Happy holidays readers!
Had trouble with gifts this year? Well search no further!
Ladybird Books have released hilarious spoof guides ‘for adults dealing with modern problems’. The Guardian has a great article on them here.
Using the same old-style Ladybird artwork from their original guides for children, the writers have added some clever (and very funny) captions for the modern adult.
With eight books in the series released this year, including such wonderful titles as ‘The Ladybird Book of Dating’, ‘The Hangover’ and ‘The Mid-life Crisis’, there’s a guide for each of your friends and family.
I sure know I’d love to get one!
See you next year folks,
Michelle De Aizpurua
Every job I have had after graduation has required that I write a Performance Development Plan (PDP), sometimes called a Professional Development Plan. This outlines what I aim to achieve during the year, how these aims link with the strategic directions of my employer, and it enables that employer to review what I am doing.
There was however, very little guidance on writing one. This can be quite frustrating for a new graduate, with so much to learn already and every one expecting you to know about this strange PDP beast. Luckily, my recent employer sent me on a full day workshop to learn about writing these goals and targets.
So, a few tips 🙂
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Read this super great web comic/article by Sam Wallman on the legitimacy of Emojis as a form of language.
Published as part of the Wheeler Centre’s ‘Interrobang‘ series – the concept being simply that it was a ‘festival of questions’. Anyone could submit a question and it may be discussed by “the world’s most inquisitive thinkers”. Described as a “feast of frequently unanswered questions” the most controversial, revealing, funny and insightful ideas were chosen.
This question was asked by ‘@toastfor_dinner.’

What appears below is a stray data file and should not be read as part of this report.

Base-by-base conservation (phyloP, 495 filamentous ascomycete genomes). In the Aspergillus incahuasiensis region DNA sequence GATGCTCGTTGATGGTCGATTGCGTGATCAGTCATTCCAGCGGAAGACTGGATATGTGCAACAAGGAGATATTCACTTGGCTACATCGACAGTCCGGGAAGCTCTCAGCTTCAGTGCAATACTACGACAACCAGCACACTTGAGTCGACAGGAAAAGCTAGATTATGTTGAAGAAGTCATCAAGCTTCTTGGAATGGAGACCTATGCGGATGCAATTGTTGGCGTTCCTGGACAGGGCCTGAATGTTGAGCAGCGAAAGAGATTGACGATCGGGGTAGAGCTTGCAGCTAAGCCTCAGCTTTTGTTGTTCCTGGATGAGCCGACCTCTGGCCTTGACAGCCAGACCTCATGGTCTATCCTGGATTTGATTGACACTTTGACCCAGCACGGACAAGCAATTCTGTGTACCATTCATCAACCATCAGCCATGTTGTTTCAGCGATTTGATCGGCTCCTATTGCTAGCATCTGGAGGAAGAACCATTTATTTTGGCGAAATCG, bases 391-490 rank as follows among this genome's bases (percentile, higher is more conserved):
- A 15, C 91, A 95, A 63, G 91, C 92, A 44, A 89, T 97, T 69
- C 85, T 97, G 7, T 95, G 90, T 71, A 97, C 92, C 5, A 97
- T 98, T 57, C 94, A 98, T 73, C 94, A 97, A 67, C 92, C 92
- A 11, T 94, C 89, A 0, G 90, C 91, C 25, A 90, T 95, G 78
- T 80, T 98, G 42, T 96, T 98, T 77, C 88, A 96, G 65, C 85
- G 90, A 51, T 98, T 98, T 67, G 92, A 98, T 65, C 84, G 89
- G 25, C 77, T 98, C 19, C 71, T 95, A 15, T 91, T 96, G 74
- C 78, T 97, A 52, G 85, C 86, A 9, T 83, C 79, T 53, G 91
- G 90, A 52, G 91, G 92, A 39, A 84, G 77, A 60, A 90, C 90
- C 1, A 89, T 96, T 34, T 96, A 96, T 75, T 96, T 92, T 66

I was especially fascinated by the quote from Vladimir Nabokov in 1969 regarding the ‘smiley’, as well as what the most used emoji in the world was. A truly interesting discussion, I know I love using emojis to add certain ‘vibes’ to my writing 😉 :P.
Michelle De Aizpurua
View story at Medium.com
The RIPS Law Librarian Blog posted about the ‘Issue’s surrounding eBook collections in law libraries‘ in September 2015.
With the rise of all-digital ‘bookless’ libraries and constant revelations about eBooks, it’s a topic of interest to me, especially as their post referred specifically to the law library context (in which I am currently employed).
At first it seemed everyone was saying the eBook would mean the death of the printed book, and eventually become the primary mode for reading. (See news articles from 2010 – ‘The future of books is a real page-turner‘ and 2013 – ‘Popularity of ebooks spells the demise of printed versions‘). There was almost a mass hysteria predicting these doomsday scenarios for the poor printed book.
But now however, everyone’s changed their tune. Read More »
At the university I have been working at, I was able to attend an inspiring peer learning seminar.
It’s focus was on embedding information research skills within courses and was presented by Dr Karey Harrison. I thoroughly enjoyed the opportunity to think about how we can encourage students to develop their research skills, especially since I was recently a student doing this myself!
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